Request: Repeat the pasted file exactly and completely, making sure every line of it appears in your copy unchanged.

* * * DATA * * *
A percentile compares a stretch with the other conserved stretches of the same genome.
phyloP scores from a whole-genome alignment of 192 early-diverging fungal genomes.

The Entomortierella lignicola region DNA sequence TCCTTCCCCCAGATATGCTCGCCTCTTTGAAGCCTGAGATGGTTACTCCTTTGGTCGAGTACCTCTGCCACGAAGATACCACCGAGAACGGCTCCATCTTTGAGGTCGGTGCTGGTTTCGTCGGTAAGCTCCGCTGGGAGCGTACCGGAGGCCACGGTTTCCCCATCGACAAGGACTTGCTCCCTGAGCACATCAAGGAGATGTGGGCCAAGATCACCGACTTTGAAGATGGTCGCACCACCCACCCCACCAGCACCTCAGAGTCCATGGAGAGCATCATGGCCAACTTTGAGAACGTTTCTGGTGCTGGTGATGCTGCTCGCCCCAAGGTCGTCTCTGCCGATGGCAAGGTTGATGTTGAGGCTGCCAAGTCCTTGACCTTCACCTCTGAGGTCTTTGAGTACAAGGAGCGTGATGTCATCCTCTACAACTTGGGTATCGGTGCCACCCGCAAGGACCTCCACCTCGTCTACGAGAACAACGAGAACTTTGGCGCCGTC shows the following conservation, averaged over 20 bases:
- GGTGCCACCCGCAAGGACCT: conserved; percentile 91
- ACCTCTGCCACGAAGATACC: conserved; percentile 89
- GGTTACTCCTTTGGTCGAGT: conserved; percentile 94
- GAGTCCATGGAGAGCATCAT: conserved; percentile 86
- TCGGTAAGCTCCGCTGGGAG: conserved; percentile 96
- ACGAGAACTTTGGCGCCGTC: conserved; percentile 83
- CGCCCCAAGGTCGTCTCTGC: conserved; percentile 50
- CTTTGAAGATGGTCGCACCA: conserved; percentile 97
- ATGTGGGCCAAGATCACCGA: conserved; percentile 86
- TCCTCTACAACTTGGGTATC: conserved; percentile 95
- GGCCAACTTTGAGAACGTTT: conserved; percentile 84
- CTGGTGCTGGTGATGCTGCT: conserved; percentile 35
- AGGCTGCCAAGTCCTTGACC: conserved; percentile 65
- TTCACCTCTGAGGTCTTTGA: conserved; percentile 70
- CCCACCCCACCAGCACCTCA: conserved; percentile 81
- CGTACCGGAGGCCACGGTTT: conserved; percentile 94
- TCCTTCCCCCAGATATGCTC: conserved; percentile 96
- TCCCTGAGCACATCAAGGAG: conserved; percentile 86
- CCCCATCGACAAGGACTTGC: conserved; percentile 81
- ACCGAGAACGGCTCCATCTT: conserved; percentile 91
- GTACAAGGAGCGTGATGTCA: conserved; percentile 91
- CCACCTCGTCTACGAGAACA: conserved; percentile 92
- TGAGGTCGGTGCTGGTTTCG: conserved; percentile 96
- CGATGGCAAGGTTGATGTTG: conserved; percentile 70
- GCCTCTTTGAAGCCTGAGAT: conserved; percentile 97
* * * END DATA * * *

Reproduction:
A percentile compares a stretch with the other conserved stretches of the same genome.
phyloP scores from a whole-genome alignment of 192 early-diverging fungal genomes.

The Entomortierella lignicola region DNA sequence TCCTTCCCCCAGATATGCTCGCCTCTTTGAAGCCTGAGATGGTTACTCCTTTGGTCGAGTACCTCTGCCACGAAGATACCACCGAGAACGGCTCCATCTTTGAGGTCGGTGCTGGTTTCGTCGGTAAGCTCCGCTGGGAGCGTACCGGAGGCCACGGTTTCCCCATCGACAAGGACTTGCTCCCTGAGCACATCAAGGAGATGTGGGCCAAGATCACCGACTTTGAAGATGGTCGCACCACCCACCCCACCAGCACCTCAGAGTCCATGGAGAGCATCATGGCCAACTTTGAGAACGTTTCTGGTGCTGGTGATGCTGCTCGCCCCAAGGTCGTCTCTGCCGATGGCAAGGTTGATGTTGAGGCTGCCAAGTCCTTGACCTTCACCTCTGAGGTCTTTGAGTACAAGGAGCGTGATGTCATCCTCTACAACTTGGGTATCGGTGCCACCCGCAAGGACCTCCACCTCGTCTACGAGAACAACGAGAACTTTGGCGCCGTC shows the following conservation, averaged over 20 bases:
- GGTGCCACCCGCAAGGACCT: conserved; percentile 91
- ACCTCTGCCACGAAGATACC: conserved; percentile 89
- GGTTACTCCTTTGGTCGAGT: conserved; percentile 94
- GAGTCCATGGAGAGCATCAT: conserved; percentile 86
- TCGGTAAGCTCCGCTGGGAG: conserved; percentile 96
- ACGAGAACTTTGGCGCCGTC: conserved; percentile 83
- CGCCCCAAGGTCGTCTCTGC: conserved; percentile 50
- CTTTGAAGATGGTCGCACCA: conserved; percentile 97
- ATGTGGGCCAAGATCACCGA: conserved; percentile 86
- TCCTCTACAACTTGGGTATC: conserved; percentile 95
- GGCCAACTTTGAGAACGTTT: conserved; percentile 84
- CTGGTGCTGGTGATGCTGCT: conserved; percentile 35
- AGGCTGCCAAGTCCTTGACC: conserved; percentile 65
- TTCACCTCTGAGGTCTTTGA: conserved; percentile 70
- CCCACCCCACCAGCACCTCA: conserved; percentile 81
- CGTACCGGAGGCCACGGTTT: conserved; percentile 94
- TCCTTCCCCCAGATATGCTC: conserved; percentile 96
- TCCCTGAGCACATCAAGGAG: conserved; percentile 86
- CCCCATCGACAAGGACTTGC: conserved; percentile 81
- ACCGAGAACGGCTCCATCTT: conserved; percentile 91
- GTACAAGGAGCGTGATGTCA: conserved; percentile 91
- CCACCTCGTCTACGAGAACA: conserved; percentile 92
- TGAGGTCGGTGCTGGTTTCG: conserved; percentile 96
- CGATGGCAAGGTTGATGTTG: conserved; percentile 70
- GCCTCTTTGAAGCCTGAGAT: conserved; percentile 97